Setting Better New Years Resolutions


What is it about January that makes people want to be better? Even though we are in the depths of winter (at least here in Canada) we are just coming out of the holidays and ready to start a new year, and for many people, a “new you”.  Yes, January is the time for New Years Resolutions, when gym membership increases by 40%. Followed closely by the fitness cliff, which is the day when New Year’s Resolutions die.

This January, we are taking a cue from Michael Jackson and rather than talking about strategies to change other people’s behaviours we will start with the man in the mirror. By understanding what tools help us to make changes in ourselves, we can see how to help others make lasting behaviour changes.

Change is HARD!

According to the University of Scranton, only 8% of people are able to keep their New Years Resolutions. That is why it is so important to look beyond information in social marketing campaigns, even when people know the importance and wish to do something, 92% of them STILL can’t change. Do those 8% just have more willpower than the rest of us?  Not so! Strong will is not a personality trait, but more like a muscle that can be exercised and strengthened.

What are 92% of people doing wrong?

Part of the problem with New Years Resolutions is that they are not specific enough. Here is the list of top 10 New Years Resolution from the study at the University of Scranton:

  1. Lose weight
  2. Getting organized
  3. Spend less save more
  4. Enjoying life to the fullest
  5. Staying fit and healthy
  6. Learn something exciting
  7. Quit smoking
  8. Help others in their dreams
  9. Fall in love
  10. Spend more time with family

I am sure no one is surprised that losing weight is the #1 Resolution.  This should at least be broken down into “Exercise” or “Eating Healthy” because you have to do one of these things to lose weight. Trying to completely and suddenly change both food intake and exercise is a very difficult undertaking, and as soon as you start to feel that you have “cheated” or stopped, you are less likely to continue following that goal.  These New Years Resolutions are a huge strain on willpower muscles that may be a bit out of shape.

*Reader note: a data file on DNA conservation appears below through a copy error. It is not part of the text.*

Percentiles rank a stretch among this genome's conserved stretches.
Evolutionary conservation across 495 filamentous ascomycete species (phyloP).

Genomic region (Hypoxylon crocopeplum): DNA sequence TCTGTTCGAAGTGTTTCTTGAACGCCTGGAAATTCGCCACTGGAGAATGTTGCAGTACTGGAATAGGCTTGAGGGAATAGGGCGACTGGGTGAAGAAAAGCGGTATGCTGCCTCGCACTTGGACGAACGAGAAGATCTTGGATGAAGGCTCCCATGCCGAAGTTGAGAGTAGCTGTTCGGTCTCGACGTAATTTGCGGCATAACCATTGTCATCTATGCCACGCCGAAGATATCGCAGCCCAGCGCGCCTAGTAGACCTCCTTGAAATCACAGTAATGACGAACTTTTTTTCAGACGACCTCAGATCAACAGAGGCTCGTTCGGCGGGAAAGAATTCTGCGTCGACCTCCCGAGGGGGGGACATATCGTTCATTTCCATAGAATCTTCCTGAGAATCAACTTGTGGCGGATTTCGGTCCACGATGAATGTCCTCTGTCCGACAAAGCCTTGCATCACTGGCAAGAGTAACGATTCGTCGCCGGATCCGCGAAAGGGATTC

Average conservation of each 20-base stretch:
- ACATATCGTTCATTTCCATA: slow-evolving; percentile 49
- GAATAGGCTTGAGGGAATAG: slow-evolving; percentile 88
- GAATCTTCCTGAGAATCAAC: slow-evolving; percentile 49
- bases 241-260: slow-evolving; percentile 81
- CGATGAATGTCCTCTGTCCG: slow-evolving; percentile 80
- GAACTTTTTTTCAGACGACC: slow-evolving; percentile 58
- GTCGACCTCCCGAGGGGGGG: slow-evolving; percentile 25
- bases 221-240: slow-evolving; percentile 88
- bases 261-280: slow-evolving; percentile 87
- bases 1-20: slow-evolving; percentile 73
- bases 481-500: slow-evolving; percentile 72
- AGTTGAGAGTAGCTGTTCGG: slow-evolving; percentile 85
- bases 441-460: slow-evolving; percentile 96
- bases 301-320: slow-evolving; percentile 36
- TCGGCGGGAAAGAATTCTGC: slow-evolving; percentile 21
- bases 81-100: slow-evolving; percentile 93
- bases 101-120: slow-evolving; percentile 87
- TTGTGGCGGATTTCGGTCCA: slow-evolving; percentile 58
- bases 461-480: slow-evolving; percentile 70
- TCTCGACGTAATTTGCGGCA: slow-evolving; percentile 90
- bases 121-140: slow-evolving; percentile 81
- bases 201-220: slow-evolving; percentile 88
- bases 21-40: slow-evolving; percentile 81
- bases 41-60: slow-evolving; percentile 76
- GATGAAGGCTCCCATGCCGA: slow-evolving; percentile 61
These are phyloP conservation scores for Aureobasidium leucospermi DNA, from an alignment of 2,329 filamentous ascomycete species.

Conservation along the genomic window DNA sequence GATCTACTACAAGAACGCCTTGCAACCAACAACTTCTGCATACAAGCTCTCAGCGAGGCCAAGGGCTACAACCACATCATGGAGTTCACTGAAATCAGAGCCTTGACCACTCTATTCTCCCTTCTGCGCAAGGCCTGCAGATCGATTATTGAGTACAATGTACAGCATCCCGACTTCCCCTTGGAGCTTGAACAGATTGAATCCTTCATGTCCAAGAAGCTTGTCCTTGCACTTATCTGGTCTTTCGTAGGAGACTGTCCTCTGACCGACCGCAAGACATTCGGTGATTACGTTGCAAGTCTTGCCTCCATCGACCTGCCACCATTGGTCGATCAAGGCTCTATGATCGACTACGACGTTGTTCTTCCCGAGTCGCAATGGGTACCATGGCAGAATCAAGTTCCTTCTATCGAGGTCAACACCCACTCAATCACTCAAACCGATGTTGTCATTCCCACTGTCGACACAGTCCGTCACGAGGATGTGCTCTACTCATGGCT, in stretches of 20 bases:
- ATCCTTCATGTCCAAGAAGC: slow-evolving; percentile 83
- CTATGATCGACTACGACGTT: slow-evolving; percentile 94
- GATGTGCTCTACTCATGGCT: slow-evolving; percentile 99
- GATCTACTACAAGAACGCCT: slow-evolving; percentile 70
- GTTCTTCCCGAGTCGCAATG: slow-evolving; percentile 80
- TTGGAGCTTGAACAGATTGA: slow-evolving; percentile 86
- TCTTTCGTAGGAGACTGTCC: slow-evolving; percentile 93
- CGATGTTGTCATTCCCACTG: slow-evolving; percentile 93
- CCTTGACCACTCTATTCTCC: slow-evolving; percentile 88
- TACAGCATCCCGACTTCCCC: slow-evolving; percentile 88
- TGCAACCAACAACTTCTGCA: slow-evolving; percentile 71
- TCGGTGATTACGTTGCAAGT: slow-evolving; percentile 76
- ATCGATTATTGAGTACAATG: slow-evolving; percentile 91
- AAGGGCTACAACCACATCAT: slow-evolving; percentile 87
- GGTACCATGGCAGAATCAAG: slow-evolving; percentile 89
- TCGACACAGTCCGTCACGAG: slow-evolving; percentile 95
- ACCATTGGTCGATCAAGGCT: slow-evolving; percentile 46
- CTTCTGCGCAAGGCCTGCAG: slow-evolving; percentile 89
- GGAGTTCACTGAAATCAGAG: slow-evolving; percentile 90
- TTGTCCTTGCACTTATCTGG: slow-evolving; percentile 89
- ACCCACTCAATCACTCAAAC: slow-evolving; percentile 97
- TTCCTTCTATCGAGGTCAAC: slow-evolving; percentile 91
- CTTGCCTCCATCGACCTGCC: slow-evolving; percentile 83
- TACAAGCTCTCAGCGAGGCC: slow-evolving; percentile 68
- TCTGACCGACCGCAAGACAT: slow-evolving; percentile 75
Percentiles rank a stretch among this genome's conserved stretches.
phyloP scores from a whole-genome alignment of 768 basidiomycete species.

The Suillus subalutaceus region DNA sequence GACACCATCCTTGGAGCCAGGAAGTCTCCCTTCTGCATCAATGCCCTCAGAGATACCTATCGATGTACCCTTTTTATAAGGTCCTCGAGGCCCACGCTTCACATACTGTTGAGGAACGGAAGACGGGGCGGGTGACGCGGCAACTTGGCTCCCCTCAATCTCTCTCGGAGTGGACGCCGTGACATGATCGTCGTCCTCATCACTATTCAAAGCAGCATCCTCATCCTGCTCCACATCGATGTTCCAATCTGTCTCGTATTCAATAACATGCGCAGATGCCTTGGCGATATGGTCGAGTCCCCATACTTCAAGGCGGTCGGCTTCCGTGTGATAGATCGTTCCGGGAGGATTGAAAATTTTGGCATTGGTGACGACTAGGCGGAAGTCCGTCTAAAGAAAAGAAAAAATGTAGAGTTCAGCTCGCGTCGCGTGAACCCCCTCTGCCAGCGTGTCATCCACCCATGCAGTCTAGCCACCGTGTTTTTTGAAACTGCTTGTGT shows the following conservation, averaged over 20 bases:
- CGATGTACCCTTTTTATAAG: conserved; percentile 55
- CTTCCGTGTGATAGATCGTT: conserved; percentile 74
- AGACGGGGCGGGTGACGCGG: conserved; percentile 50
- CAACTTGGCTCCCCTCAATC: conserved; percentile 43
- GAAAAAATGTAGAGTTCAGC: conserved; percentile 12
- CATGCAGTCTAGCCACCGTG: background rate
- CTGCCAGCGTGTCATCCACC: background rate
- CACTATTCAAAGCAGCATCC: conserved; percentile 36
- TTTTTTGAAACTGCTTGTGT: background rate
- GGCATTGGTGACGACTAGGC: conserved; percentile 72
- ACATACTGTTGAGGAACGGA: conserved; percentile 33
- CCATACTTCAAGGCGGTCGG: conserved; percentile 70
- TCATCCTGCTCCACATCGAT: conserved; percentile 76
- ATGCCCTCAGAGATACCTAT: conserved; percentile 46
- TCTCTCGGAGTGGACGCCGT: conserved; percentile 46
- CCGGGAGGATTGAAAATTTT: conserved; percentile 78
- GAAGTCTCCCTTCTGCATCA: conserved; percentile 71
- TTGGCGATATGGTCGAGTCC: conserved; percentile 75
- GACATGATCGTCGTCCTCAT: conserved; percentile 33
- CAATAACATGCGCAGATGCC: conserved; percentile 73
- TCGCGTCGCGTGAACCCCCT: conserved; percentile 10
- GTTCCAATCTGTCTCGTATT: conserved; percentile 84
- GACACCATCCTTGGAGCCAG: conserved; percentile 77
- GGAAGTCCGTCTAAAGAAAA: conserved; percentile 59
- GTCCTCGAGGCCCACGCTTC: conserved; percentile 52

Well then HOW do I change?

The resolutions above need to be broken down into actions that are easier to tackle. This article suggests that you should only pick one thing to focus on.  Or, as Rule #1 of The Ten Rules of Social Marketing suggests, choose ONE SPECIFIC behaviour to change.

It also suggests that you should try to focus on “habits” instead of “resolution” such as “Start substituting that 1 daily morning pastry for a banana” instead of “eat healthy”.  I love this idea, and think it is a great way to keep in mind Rule #8, setting SMART goals: Specific, Measurable, Achievable, Relevant and Time Bound.

Finally, you should make your goals PUBLIC and VISIBLE, which is Rule #4. Post it on facebook, twitter or just tell your friends and families about it so they can help you stay on track. You can also join support groups etc. that will help you achieve your goal.

Let’s Talk

Do social marketers have a better track record with New Years Resolutions? Post about your past experiences now, and let’s spend January talking about Resolutions, and how this knowledge can help us design awesome social marketing campaigns in 2015.

Oh, and just for fun….


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